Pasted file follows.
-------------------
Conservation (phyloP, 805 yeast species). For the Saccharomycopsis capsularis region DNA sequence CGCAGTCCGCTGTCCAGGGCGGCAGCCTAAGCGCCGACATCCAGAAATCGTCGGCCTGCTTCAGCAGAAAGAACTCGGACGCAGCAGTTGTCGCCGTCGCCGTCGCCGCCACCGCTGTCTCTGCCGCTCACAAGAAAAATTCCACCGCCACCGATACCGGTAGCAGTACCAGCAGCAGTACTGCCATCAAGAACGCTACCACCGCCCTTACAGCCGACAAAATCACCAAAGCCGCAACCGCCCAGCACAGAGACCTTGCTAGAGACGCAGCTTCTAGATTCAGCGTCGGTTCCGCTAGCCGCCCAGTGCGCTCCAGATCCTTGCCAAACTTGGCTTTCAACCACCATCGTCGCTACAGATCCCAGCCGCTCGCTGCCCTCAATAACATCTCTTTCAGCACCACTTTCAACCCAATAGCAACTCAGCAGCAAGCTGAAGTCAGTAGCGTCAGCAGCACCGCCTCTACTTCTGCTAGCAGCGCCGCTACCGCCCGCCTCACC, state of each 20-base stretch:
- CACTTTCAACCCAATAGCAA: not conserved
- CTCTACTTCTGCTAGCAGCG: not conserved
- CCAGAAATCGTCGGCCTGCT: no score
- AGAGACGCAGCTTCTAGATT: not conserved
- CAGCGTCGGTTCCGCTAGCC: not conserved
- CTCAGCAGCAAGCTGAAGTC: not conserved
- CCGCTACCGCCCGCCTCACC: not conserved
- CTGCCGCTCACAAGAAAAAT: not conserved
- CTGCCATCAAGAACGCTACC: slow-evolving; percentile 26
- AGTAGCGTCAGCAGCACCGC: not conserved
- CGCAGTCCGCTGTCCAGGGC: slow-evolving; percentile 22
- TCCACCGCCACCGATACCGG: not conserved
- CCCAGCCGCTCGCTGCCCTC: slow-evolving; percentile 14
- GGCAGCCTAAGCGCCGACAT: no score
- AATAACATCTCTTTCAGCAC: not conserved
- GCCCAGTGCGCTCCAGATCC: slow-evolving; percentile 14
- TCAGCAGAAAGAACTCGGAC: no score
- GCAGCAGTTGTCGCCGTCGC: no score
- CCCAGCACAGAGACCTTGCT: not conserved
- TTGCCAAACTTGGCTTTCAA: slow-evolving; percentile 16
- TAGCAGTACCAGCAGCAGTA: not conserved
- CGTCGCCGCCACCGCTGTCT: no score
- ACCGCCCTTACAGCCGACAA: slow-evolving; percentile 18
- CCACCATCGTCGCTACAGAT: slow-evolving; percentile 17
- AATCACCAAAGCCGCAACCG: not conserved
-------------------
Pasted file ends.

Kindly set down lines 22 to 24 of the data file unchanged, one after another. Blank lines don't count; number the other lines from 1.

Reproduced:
- TAGCAGTACCAGCAGCAGTA: not conserved
- CGTCGCCGCCACCGCTGTCT: no score
- ACCGCCCTTACAGCCGACAA: slow-evolving; percentile 18